He added that he never expressed these views when he was a serving IPS officer. “It is only post my retirement when I am a free man am I doing so.” The first tweet for which he received brickbats from his former IPS colleagues, however, was made seven days before he was to retire, leading to talks of his political ambitions after retirement.
His former colleagues in the CBI, where he had a brief stint as the chief, also argue that his vociferousness about Hindu issues is newly found.
“He never showed any such signs before,” a former IPS colleague of Rao in the Centre said on condition of anonymity. “It is only recently that he has suddenly been on an anti-Muslim and anti-Christian rampage of sorts… He has always been controversial, but this is new, and seems opportunistic.”
Rao, however, said while he has continued to hold these views, he only let them out after he retired.
“My evolution as a Hindu has happened through my reading over the years. I read a lot. The problem with the bureaucracy (which he argues has a Left-liberal bent) is that over the years, the intelligent people who enter the civil services don’t read anything but files… I never did that,” he said.
He called his views a part of his “evolution” because he started off being in a radical student movement in his college days, he said. “(Jailed activist) Varavara Rao was my professor, and I was in the revolutionary Students’ Union at the time,” he said.
Rao, a chemistry postgraduate from Osmania University in Hyderabad and researcher at IIT Madras, does not hold a particularly high regard for the Constitution either, which every All India Service officer swears by.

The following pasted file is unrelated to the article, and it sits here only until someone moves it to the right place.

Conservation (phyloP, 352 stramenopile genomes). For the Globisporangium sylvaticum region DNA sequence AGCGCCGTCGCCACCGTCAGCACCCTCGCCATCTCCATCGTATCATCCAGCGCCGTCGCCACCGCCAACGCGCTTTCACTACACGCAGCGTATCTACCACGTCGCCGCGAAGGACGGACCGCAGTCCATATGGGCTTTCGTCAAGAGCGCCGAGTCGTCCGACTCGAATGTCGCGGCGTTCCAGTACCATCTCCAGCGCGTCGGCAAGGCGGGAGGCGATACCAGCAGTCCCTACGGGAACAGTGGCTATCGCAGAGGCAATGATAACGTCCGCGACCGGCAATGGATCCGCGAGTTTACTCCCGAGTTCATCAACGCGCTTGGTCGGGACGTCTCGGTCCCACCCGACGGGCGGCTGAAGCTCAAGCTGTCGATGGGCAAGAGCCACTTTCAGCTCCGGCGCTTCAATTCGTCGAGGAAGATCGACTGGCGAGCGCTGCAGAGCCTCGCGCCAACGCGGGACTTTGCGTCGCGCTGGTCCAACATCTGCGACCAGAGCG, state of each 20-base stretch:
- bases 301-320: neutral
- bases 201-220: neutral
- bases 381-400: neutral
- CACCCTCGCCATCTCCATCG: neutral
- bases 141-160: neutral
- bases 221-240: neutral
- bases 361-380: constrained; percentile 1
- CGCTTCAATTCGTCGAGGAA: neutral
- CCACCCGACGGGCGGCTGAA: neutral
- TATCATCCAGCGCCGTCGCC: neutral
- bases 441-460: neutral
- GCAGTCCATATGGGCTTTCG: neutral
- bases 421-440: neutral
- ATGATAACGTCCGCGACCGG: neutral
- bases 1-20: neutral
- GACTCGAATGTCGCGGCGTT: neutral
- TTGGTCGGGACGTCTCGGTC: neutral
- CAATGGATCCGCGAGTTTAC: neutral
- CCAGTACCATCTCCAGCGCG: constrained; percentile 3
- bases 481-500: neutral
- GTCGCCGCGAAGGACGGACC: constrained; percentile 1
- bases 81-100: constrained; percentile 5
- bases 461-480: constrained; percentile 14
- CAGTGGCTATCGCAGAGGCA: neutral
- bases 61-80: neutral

He told ThePrint that he believes that the Constitution is one that legally subjugates Hindus. “This Constitution was not created by the people of India. The Constituent Assembly at the time represented only 15 per cent Indians. So the starting lines of the preamble — ‘We, the people of India’ — is just wrong,” he argued.
In August this year, he wrote a piece in which he called the Constitution “Nehru’s ‘Slave’ Constitution”.
While his religious activism on Twitter may be relatively new, and one for which he receives brickbats and mass support alike, Rao’s career has been fraught with controversies, allegations of corruption, and a sudden ouster from the CBI — his most prominent, if brief, posting as a police officer.
It was in 2016 that Rao was brought to the CBI as a joint director, before which he was serving as the ADG Railways in Odisha. He is also the only IPS officer to have headed the Bhubaneswar Development Authority (BDA). He also served as inspector general in the CRPF during the 2008 Kandhamal riots, and reportedly played a key role in defusing the tension. Rao also supervised the chit fund scams and the Saradha scam in Odisha and West Bengal, respectively.
Yet, despite his assignments investigating scams and financial irregularities, Rao has been accused of several of them himself.
Rao has been accused of financial irregularities as the chief of fire service directorate in Bhubaneswar, Odisha, scuttling and influencing investigations within the CBI, and misappropriation of funds while in office. There have been allegations of his wife’s involvement in a shell company as well.
He was also accused of taking decisions during his stint as interim CBI chief without following due procedure despite explicit Supreme Court orders to not take any policy decision — for which he was held in contempt. Then chief justice of India Ranjan Gogoi termed Rao’s actions a “brazen” and “blatant” disregard for the apex court’s “majesty” and “dignity”.
While Rao remained tight-lipped about his surprise ouster from the CBI months after he replaced Verma, he said the allegations against him were frivolous. “They conjured up allegations of financial irregularities on the basis of my own returns filed to the government. They surfaced out of nowhere when I went to CBI,” he argued.